Henry

Abimaran Kugathasan
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Great! Thanks Henry Wong!

Bert Bates
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interesting discussion, but this sort of thing isn't on the exam.

Tapio Niemela
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Bert Bates wrote:interesting discussion, but this sort of thing isn't on the exam.

Indeed, but Bert, is the information in your (and Kathy Sierras) book (SCJP 6) enough to pass the exam. I mean how "deep" and tricky questions are there? You mentioned that this array/index-thing isn't on the exam. But how about, lets say, overloading with widening and var-args. I understand this pretty clearly, as it is stated in the book. But then again, it can get very complicated..

In this case we got compiler error, call to callMe is ambiguous. I've played with this thing quite a lot and I think I've learned things that aren't really clearly mentioned in the book, as those are very detailed and obscure cases..

It's probably nice to know these obscure cases like the back of your hand. That way one can predict which piece of code can cause errors/mysterious behaviour, and more easily see bugs in the code. However, is this "extra" information needed to pass the exam? Is the book enough?

thanks
Tapio

Nidhi Sar
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Henry Wong wrote:For the most part, Evaluation Order goes left to right, with side effects being applied as the expression is evaluated.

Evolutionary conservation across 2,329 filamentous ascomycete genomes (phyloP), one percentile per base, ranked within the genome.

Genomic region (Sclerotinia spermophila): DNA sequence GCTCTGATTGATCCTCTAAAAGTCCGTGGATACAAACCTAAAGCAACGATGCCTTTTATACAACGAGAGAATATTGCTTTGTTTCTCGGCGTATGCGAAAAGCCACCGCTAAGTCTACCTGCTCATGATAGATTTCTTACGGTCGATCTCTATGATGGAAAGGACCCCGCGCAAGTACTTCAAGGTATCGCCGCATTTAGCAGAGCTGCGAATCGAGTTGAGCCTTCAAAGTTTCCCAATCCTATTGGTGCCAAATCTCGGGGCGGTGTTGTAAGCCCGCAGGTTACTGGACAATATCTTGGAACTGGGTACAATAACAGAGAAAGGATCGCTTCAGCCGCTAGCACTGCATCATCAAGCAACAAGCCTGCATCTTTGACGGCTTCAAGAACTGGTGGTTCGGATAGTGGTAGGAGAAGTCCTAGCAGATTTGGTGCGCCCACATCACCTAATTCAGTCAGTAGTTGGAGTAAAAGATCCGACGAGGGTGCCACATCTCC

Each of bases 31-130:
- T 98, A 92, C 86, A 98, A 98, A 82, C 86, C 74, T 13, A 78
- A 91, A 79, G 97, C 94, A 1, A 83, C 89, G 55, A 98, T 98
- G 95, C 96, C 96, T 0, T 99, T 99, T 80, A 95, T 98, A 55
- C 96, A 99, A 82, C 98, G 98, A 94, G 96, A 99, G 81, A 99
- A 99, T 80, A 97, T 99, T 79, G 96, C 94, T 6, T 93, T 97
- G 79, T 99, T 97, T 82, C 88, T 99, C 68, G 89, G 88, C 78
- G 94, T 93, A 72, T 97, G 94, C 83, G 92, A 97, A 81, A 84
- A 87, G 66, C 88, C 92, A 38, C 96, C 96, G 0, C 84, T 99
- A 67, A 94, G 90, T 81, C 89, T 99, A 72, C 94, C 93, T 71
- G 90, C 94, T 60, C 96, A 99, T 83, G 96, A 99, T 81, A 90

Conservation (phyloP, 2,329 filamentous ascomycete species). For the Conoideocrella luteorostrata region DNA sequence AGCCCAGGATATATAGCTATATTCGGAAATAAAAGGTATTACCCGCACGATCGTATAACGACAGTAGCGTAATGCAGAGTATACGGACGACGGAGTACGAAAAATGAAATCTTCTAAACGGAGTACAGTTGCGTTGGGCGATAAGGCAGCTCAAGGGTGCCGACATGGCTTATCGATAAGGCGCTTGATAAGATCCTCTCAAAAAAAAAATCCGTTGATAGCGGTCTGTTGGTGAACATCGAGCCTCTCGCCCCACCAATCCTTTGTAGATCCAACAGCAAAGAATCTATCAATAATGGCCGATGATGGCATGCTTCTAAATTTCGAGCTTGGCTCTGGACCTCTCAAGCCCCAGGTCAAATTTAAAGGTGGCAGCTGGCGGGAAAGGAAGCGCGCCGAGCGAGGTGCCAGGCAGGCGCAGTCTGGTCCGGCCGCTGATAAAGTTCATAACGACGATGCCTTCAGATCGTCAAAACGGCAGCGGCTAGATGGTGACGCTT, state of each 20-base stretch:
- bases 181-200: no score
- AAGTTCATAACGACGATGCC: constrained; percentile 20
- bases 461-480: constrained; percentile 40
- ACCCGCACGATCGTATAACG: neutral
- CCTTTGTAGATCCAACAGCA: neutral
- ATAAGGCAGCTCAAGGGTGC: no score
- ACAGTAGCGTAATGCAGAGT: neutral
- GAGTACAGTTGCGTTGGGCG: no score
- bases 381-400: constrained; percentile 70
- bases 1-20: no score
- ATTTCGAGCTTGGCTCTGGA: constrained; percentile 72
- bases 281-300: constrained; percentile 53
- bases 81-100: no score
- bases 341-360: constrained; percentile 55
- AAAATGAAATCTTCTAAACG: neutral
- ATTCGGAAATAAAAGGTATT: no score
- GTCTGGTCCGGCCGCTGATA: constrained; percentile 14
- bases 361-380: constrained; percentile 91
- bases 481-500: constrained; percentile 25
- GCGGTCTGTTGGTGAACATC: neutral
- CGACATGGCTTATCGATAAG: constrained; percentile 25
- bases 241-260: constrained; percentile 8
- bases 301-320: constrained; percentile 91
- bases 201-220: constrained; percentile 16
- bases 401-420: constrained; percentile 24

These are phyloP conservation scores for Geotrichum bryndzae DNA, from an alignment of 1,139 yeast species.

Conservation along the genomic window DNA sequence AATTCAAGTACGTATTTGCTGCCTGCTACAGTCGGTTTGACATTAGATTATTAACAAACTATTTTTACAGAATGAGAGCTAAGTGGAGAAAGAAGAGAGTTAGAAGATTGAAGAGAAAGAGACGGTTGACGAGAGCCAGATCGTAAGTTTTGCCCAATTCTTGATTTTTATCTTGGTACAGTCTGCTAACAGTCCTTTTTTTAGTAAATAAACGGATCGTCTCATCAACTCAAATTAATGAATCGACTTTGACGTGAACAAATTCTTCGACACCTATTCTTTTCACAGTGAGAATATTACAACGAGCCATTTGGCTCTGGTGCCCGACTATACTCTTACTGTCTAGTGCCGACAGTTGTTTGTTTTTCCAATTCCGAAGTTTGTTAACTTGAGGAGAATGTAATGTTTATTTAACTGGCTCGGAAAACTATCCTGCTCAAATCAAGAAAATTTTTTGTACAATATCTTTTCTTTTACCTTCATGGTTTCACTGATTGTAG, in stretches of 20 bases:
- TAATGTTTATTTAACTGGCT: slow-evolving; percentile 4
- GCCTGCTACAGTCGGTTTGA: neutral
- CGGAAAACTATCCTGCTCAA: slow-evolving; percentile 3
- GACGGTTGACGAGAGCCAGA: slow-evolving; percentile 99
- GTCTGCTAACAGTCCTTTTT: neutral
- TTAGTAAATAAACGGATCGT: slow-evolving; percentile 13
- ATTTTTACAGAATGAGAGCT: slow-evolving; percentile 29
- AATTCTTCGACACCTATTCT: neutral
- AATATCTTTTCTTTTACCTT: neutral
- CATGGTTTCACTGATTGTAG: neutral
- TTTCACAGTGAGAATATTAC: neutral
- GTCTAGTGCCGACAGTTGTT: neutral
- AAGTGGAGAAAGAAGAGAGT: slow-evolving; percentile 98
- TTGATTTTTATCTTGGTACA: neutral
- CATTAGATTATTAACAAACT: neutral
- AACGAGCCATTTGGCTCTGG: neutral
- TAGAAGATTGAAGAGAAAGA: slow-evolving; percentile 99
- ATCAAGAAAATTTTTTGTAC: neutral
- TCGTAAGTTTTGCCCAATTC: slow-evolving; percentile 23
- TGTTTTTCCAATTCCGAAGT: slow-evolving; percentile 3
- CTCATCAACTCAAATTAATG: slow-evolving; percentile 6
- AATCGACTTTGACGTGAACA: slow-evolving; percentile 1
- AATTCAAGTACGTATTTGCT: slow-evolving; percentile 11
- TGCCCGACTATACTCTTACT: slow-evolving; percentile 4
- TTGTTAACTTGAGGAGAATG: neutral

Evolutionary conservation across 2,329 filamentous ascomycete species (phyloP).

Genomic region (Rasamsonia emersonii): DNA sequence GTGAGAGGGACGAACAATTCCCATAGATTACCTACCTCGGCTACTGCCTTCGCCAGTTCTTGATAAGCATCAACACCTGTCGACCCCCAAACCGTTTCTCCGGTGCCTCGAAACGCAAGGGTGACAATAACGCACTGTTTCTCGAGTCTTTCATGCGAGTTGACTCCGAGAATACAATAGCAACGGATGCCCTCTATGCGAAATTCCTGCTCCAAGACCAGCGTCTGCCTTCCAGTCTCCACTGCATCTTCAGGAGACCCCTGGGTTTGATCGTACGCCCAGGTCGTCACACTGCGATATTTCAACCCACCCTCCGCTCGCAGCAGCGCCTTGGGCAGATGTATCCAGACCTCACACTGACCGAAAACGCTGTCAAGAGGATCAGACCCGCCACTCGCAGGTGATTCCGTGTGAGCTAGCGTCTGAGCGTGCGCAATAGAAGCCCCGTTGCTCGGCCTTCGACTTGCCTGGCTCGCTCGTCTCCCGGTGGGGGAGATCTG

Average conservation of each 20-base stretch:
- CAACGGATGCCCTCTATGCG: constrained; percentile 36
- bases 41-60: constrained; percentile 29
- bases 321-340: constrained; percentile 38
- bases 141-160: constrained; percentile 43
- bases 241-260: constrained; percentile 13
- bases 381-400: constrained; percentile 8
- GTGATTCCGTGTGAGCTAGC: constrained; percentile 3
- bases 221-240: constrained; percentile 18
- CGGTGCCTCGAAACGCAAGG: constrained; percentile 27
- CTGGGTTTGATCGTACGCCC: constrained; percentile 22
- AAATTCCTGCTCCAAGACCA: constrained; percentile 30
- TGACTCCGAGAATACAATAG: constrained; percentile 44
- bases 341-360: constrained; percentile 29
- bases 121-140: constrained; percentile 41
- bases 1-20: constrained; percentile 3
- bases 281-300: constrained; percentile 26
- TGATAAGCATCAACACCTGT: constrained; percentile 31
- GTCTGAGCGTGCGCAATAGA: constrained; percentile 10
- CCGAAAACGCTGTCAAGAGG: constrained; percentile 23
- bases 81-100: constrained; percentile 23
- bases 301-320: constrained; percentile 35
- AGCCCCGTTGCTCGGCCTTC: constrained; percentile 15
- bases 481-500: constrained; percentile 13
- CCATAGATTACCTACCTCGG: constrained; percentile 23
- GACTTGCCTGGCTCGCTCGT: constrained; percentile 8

Hi Henry,

I know the evaluation order is normally left-to-right, but when it comes to assignment operator isn't the evaluation order right-to-left?

If line 1 were being evluated left-to-right (first set a to b, then b to c, then c to 99) wouldn't the result be different?

Raju Champaklal
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what Henry meant is that in some cases the order is from right to left like the one you gave above Nidhi

Abimaran Kugathasan
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Hi, Nidhi Sar, That's not related to order of execution. That is related to associativity in Java. When two operators with the same precedence the expression is evaluated according to its associativity.
For Ex, x = y = z = 17; is treated as x = (y = (z = 17)), since = operator has right to left associativity.
And,
Order of Evaluation : In Java, left operand is always evaluated before the right operand. It also applies to function arguments.

For Ex,

Henry Wong
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Raju Champaklal wrote:what Henry meant is that in some cases the order is from right to left like the one you gave above Nidhi

No... Order of evaluation is determined by the specification, and it is always left to right.

Nidhi Sar wrote:
I know the evaluation order is normally left-to-right, but when it comes to assignment operator isn't the evaluation order right-to-left?

If line 1 were being evluated left-to-right (first set a to b, then b to c, then c to 99) wouldn't the result be different?

Precedence and association is applied before evaluation. So, once you apply the precedence and assoc, you get...

At this point, the expression is evaluated... and the order of evaluation on this expression, is left to right.

In Summary, do not confuse precedence, and order of evaluation. Association is applied to further define precedence. It is not used for the order of evaluation.

Henry

Nidhi Sar
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Thanks Abimaran, Henry. That makes it very clear.

- Nidhi

Abimaran Kugathasan
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Nidhi Sar wrote:Thanks Abimaran, Henry. That makes it very clear.

- Nidhi

You are Welcome!